I have used acrylics, pastels, inks, alcohol, red tissue paper collage. The tissue paper was used by OCA (Uni for Creative Arts) to package up my coursework manual. I knew i’d find a good use for it one day.
Did a painting over the Easter holidays, inspired by life at the barn where we were a year ago. I am also fascinated by hedgerow life and conservation. I used acrylics for this piece on stretched canvas. To make the marks, I didn’t use any brushes but potatos cut up to stamp the paint with, as well as cotton buds, cotton wool balls, sticks, pieces of wood and cardboard, even tin foil. I was pleased with the final result and it has received a lot of compliments on Facebook.
‘Hedgerow and Barn’
Acrylics on stretched canvas. Ready to hang – does not need a frame.
Something different (for me, at any rate). Got a bit tired of one of my larger canvasses last week, so decided to jazz it up somewhat. I don’t do this ‘pointilist’ type of work normally, so it was something strange to begin with but after a while I enjoyed the freedom.
‘What do you see?’
Acrylics on pre-textured stretched canvas.
120cm x 100cm x 4cm
I have been working with water-soluble oil pastels most of the rest of the time and hope to have something half-way decent to post up here soon!
Well, we have at last settled into our new house. My painting space is very limited but I’m managing to scrape a hole big enough for myself and the paints … the large one below [abstract seascape) was painted mostly outdoors, great fun that was in 32 degrees C, trying to keep the acrylics wet!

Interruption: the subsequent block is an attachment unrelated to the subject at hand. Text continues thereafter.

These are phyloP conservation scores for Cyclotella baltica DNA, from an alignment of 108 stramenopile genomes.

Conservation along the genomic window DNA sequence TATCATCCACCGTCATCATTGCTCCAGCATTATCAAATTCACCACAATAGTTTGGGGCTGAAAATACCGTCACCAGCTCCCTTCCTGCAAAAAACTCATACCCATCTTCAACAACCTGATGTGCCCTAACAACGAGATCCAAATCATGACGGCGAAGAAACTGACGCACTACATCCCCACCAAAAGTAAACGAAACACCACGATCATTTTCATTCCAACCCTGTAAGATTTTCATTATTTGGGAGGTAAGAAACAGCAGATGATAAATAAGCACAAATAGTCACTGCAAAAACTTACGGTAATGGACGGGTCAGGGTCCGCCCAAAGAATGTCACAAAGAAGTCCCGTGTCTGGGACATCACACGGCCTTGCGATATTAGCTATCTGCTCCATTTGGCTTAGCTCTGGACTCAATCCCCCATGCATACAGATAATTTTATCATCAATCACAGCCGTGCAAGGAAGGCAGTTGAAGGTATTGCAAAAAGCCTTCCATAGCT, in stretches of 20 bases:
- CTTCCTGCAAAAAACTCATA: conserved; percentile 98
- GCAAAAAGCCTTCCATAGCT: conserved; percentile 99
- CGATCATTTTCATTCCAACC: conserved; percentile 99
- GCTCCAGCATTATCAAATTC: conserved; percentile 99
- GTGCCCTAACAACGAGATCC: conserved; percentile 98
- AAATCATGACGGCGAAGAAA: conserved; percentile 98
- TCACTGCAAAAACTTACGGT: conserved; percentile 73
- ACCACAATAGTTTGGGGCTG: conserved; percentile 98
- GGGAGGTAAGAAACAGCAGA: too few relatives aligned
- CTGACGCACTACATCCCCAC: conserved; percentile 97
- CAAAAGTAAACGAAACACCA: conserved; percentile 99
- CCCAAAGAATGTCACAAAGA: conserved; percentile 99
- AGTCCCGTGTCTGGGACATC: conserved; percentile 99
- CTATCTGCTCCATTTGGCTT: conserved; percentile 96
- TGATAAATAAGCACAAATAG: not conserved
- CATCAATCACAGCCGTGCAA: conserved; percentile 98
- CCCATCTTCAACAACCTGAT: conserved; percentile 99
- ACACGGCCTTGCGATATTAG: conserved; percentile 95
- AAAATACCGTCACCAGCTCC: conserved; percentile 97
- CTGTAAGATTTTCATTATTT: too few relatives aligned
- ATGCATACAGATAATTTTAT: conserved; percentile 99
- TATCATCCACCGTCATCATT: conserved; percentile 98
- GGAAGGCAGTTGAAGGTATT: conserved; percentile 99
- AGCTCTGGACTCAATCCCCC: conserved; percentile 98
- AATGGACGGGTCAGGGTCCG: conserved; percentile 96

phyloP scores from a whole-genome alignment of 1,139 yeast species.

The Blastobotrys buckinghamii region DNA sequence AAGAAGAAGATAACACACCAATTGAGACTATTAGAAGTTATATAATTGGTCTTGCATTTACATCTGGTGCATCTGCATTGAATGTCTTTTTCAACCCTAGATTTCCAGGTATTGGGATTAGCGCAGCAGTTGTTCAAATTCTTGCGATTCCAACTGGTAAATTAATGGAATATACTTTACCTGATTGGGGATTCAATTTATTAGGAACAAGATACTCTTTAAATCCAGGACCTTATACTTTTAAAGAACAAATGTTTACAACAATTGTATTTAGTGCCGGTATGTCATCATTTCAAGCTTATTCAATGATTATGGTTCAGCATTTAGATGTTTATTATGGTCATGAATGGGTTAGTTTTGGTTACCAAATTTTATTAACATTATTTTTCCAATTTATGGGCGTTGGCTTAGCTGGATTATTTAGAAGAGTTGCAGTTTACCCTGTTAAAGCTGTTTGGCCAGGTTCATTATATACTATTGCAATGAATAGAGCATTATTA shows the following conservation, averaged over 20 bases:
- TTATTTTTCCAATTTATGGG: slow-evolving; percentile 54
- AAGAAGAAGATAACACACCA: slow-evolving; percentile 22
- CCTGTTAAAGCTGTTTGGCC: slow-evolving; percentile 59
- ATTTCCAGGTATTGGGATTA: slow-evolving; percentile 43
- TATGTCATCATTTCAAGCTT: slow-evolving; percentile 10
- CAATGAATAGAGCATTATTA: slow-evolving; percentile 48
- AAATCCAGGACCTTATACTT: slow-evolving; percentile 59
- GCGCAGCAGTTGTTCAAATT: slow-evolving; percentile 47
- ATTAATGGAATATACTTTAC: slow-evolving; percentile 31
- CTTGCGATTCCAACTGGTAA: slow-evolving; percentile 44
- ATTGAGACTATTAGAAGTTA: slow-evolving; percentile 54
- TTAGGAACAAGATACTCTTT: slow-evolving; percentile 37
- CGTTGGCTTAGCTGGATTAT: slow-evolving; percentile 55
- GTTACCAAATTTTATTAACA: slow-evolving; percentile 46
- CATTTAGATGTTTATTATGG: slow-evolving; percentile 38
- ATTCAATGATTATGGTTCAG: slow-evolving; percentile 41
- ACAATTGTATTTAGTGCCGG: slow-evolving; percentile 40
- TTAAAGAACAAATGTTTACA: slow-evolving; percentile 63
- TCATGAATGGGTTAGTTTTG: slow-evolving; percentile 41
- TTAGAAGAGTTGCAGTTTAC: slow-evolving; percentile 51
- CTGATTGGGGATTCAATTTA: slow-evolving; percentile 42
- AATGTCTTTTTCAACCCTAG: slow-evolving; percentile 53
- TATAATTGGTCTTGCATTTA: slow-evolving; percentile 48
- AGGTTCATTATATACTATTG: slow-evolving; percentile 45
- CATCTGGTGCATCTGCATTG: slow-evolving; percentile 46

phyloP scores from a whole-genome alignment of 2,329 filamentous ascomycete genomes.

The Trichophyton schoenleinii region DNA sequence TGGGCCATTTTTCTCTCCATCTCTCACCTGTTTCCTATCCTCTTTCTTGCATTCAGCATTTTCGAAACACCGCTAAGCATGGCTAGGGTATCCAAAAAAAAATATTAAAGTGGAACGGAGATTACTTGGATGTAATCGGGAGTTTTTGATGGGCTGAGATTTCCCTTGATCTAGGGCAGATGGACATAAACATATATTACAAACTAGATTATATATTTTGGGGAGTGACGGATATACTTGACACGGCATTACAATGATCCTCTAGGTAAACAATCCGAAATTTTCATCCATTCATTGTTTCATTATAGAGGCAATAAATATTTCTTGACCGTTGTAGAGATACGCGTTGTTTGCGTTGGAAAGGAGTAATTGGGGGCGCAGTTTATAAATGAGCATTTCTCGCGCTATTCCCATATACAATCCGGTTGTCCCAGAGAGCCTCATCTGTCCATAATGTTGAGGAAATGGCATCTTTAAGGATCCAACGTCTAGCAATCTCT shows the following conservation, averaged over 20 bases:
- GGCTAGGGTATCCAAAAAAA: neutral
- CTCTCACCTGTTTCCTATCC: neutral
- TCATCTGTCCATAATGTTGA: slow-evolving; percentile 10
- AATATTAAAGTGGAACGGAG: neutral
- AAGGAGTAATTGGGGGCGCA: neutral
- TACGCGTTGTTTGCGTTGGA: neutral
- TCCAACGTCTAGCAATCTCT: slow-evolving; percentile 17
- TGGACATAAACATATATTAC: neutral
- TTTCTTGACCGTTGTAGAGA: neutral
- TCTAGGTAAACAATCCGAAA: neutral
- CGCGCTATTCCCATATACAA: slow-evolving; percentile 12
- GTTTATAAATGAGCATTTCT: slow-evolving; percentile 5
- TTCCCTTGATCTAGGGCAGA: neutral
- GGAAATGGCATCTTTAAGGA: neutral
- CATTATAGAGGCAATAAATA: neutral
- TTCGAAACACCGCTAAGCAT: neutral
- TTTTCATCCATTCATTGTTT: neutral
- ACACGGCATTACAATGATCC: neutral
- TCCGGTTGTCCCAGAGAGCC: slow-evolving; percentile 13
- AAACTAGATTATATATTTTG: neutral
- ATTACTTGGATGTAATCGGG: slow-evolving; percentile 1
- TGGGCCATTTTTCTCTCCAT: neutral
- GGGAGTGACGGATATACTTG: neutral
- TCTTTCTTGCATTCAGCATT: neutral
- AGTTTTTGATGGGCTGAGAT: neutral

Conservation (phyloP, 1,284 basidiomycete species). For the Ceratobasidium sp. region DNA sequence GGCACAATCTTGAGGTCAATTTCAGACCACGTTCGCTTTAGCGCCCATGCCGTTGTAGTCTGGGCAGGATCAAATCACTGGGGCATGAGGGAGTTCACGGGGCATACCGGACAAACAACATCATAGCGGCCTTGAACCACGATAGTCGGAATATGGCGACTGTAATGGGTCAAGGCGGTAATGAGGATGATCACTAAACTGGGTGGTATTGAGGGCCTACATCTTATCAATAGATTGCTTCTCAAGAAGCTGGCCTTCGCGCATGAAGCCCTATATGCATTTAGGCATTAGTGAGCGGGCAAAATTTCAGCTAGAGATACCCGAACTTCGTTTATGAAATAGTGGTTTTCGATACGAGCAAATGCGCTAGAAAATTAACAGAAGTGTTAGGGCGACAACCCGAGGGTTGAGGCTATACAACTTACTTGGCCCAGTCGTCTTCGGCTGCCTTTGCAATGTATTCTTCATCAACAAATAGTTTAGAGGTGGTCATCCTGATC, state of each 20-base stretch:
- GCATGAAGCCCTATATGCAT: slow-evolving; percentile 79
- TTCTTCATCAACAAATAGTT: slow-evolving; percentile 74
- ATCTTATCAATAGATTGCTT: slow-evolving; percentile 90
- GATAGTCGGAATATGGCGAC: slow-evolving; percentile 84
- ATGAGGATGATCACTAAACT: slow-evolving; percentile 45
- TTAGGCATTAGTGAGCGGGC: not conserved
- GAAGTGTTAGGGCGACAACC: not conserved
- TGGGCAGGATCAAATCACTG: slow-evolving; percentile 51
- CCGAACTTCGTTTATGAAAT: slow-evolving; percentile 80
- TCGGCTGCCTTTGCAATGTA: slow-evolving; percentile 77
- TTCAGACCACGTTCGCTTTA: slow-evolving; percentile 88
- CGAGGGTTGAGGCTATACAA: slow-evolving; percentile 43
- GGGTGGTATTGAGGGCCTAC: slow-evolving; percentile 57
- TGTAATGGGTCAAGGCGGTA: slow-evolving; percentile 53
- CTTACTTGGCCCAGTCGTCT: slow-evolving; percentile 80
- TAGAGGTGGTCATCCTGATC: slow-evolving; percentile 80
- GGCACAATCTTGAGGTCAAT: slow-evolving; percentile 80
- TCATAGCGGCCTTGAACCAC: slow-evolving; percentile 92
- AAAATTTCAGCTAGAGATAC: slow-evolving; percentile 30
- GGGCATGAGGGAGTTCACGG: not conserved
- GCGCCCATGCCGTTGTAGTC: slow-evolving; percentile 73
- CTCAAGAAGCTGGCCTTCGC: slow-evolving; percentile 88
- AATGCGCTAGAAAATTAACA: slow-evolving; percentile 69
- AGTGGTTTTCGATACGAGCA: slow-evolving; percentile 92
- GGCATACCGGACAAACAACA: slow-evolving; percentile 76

The others were kinda commissions – Bay scene (Devon) was requested by the lady of our house and is now enconced in our seascape themed downstairs bathroom. Photo is crap, ‘cos there’s not enough room to stand back and get it in the camera frame properly. Never mind. The poppies was requested by a friend of mine, hope she likes it.
‘Seascape with sand texture’
Acrylics, inks and texture paste (sand) on stretched canvas.
120cm x 100cm x 4cm
Acrylics and inks on stretched canvas 100cm x 39cm
‘Poppies and wheat’
Acrylics and inks, gel pastes, structure pastes on stretched canvas. 45cm x 35cm
There are many things influencing my outlook on life at the moment – some very positive (like moving to our own house very soon – yay, no more renting!) and others not quite as positive (like waiting to find out if we will be able to permanently care for my baby granddaughter – we will only know the answer to that one at end of July). My youngest son is also now seriously making plans to move over to the UK to be with us all – so that thought is very much at top of mind all the time and I was thinking about that a lot when I started painting this abstract. It was great to get back to canvas and something larger than the work I’ve been doing lately.
I used a lot of layers in this work, using inks mixed with structure gel and acrylics mixed with gloss gels and other medium. It was a cathartic experience, no matter what happens in life, family are the most important – at least they are to me. And sometimes family comprise people who are not your blood relatives. I hold them all close to my heart, they give me light …
Acrylics, inks, gels, structure gel on stretched canvas.